FINRA Reminds Firms of Their Sales Practice Obligations with Regard to the Sale of Securities in a High Yield Environment
High Yield Securities
Referenced Rules & Notices
NASD Rule 2210
NASD Rule 2310
Notice to Members 05-59
Notice to Members 04-30
Notice to Members 03-71
FINRA is issuing this Notice to remind firms of their obligations in the sale of securities such as bonds, bond funds, structured products and non-conventional investments, in a high-yield environment.1 The yield on many of these instruments in late 2008 reached unusually high levels, which may increase their appeal to some investors. FINRA reiterates the guidance set forth in previous Notices and reminds firms that they are obligated to balance any discussion of yield with an appropriate discussion of the features of these instruments and the risks presented.2
Questions concerning this Notice should be directed to Angela C. Goelzer, Associate Vice President, Investment Company Regulation, at (202) 728-8120.
Background & Discussion
Notice to Members 04-30 reminds firms that while bonds and bond funds can play an important role in stabilizing diversified portfolios, neither product is risk-free. Terms, conditions, risks, and returns vary widely, and in some cases risks may be substantial. The Notice reminds firms of their responsibility to take appropriate steps to ensure that their associated persons understand and present balanced discussions about the risks as well as the returns of the products that they sell.3Notices to Members 05-59 and 03-71 provides comparable guidance to firms concerning, respectively, the sale of structured products and non-conventional investments.
Higher yield may make an investment more appealing to some investors. However, firms must take appropriate steps to understand the terms, conditions, risks and rewards of any security that they sell to retail customers by performing a "reasonable-basis suitability analysis." Firms also must determine that such an investment is appropriate for a particular customer before recommending it to that customer by performing a "customer-specific suitability analysis." Both the reasonable-basis and customer-specific suitability analyses require consideration of the various risks associated with any security, including a security that is sold for its high yield.4
Sales materials and oral presentations must present a fair and balanced picture regarding both the risks and benefits of investing in these products. FINRA reminds firms that NASD Rule 2210 and IM-2210-1 require firms to ensure that statements are not misleading within the context in which they are made, and that firms must consider the nature of the audience to which a communication is directed. Firms must take appropriate steps to ensure that any discussion between an associated person and a customer concerning the high yield associated with a particular security is balanced with a discussion of its risks. Firms must avoid encouraging a customer to place undue reliance on yield as a factor to be considered in selecting an investment.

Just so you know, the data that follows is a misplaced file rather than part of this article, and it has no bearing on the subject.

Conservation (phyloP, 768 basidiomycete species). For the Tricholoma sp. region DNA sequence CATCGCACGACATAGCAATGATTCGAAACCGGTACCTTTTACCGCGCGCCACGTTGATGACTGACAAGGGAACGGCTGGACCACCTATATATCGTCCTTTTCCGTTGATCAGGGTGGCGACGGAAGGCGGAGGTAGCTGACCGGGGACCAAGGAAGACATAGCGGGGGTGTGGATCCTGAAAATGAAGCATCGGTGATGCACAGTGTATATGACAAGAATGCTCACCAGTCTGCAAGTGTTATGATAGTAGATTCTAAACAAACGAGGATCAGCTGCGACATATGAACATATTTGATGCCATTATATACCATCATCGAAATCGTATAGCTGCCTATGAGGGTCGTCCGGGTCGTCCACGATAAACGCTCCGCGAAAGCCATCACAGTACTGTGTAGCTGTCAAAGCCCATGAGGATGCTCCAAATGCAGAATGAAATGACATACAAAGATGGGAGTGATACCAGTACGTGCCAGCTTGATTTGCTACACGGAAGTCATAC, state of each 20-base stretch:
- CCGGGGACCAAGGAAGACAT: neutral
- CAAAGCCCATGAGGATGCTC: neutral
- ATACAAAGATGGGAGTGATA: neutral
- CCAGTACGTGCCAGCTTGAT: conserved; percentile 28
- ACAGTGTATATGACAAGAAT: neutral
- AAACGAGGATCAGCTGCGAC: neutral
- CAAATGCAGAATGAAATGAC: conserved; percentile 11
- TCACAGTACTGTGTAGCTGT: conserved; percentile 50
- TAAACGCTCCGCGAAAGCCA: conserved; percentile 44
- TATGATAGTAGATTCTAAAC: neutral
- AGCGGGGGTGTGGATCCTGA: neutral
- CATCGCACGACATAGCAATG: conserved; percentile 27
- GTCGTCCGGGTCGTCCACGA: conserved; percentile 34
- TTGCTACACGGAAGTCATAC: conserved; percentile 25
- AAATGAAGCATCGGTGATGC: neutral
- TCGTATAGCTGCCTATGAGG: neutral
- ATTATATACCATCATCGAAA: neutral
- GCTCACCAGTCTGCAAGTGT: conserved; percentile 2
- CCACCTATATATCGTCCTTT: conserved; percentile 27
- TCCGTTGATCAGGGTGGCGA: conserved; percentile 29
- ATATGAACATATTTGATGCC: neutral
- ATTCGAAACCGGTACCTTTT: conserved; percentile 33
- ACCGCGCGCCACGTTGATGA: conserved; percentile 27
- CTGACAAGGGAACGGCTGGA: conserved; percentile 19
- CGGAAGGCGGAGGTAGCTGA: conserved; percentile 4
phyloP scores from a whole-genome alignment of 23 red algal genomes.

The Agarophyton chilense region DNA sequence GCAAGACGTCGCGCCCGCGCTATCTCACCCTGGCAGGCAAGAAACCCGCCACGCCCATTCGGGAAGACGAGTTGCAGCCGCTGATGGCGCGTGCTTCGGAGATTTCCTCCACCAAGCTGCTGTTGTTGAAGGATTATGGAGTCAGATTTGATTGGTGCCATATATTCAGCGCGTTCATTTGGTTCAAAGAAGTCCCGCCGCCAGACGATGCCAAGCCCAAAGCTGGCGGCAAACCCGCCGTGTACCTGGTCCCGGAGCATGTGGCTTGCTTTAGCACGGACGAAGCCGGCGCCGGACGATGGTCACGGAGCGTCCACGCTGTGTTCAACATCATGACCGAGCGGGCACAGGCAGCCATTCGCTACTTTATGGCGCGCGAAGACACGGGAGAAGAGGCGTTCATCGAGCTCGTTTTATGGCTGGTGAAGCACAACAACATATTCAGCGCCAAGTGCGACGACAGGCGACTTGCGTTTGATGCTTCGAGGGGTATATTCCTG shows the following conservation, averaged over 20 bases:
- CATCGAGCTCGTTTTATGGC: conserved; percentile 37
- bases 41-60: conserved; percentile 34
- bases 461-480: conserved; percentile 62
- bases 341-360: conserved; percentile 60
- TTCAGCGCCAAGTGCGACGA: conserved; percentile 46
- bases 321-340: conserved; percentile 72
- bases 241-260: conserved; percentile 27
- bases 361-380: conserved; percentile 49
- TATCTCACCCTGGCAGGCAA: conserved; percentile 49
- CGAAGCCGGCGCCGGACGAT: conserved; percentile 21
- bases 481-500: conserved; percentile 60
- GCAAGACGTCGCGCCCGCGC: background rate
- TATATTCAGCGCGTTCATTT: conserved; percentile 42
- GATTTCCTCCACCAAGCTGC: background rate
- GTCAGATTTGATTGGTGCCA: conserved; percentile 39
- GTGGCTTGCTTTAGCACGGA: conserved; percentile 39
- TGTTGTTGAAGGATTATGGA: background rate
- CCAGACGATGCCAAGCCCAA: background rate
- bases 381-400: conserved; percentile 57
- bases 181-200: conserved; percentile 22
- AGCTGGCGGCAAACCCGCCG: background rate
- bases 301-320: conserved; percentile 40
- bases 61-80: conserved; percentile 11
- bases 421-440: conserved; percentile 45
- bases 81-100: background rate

For example, any presentation to a customer concerning an investment's yield should be balanced with a discussion of any applicable credit risk or risk of default associated with the issuer, and how that risk might affect the safety of the invested principal. Similarly, a presentation concerning the high yield of a bond fund should be balanced by a discussion concerning the credit risk associated with the fund's portfolio and the risk that the fund's net asset value could decline. The discussion also should address interest rate risk—the risk that interest rate changes might affect the market value of an instrument prior to its call or maturity date.
Finally, the firm should consider the liquidity risk that might be associated with the product. Since many bonds and unconventional products trade infrequently or irregularly (and not like exchange traded equities), customers should be made aware that their sales may not always be executed immediately or that sales may occur at prices well below a customer's purchase price or anticipated market price.
Firms also must adequately train and supervise employees who sell these securities, and implement adequate supervisory controls to reasonably ensure compliance with FINRA and SEC sales practice rules.
Firms are encouraged to review the previous FINRA guidance referenced in this Notice for a fuller discussion of applicable sales practice obligations.
1Regulatory Notice 08-82, also issued December 16, 2008, addresses firms' sales practice obligations with regard to cash alternatives.
2See NASD Reminds Firms of Sales Practice Obligations in Sale of Bonds and Bond Funds, NTM 04-30 (April 2004). See also NASD Provides Guidance Concerning the Sale of Structured Products, NTM 05-59 (September 2005) and NASD Reminds Members of Obligations When Selling Non-Conventional Investments, NTM 03-71 (November 2003).
3 A pending FINRA Rule proposal would require enhanced disclosure to customers at confirmation of transactions in certain TRACE-eligible debt securities. The disclosure would provide transaction-specific information relating to charges, credit ratings, the availability of last-sale transaction information, and certain interest and call provisions. The proposal also would require that customers in these securities receive notice of the availability of "Important Information You Need to Know About Investing in Corporate Bonds," authored by FINRA. See Securities Act Rel. No. 56661 (October 19, 2007).
4See Rule 2310. For municipal securities, see Municipal Securities Rulemaking Board (MSRB) Rule G-19 (Suitability of Recommendations and Transactions; Discretionary Accounts) and G-17 (Conduct of Municipal Securities Activities).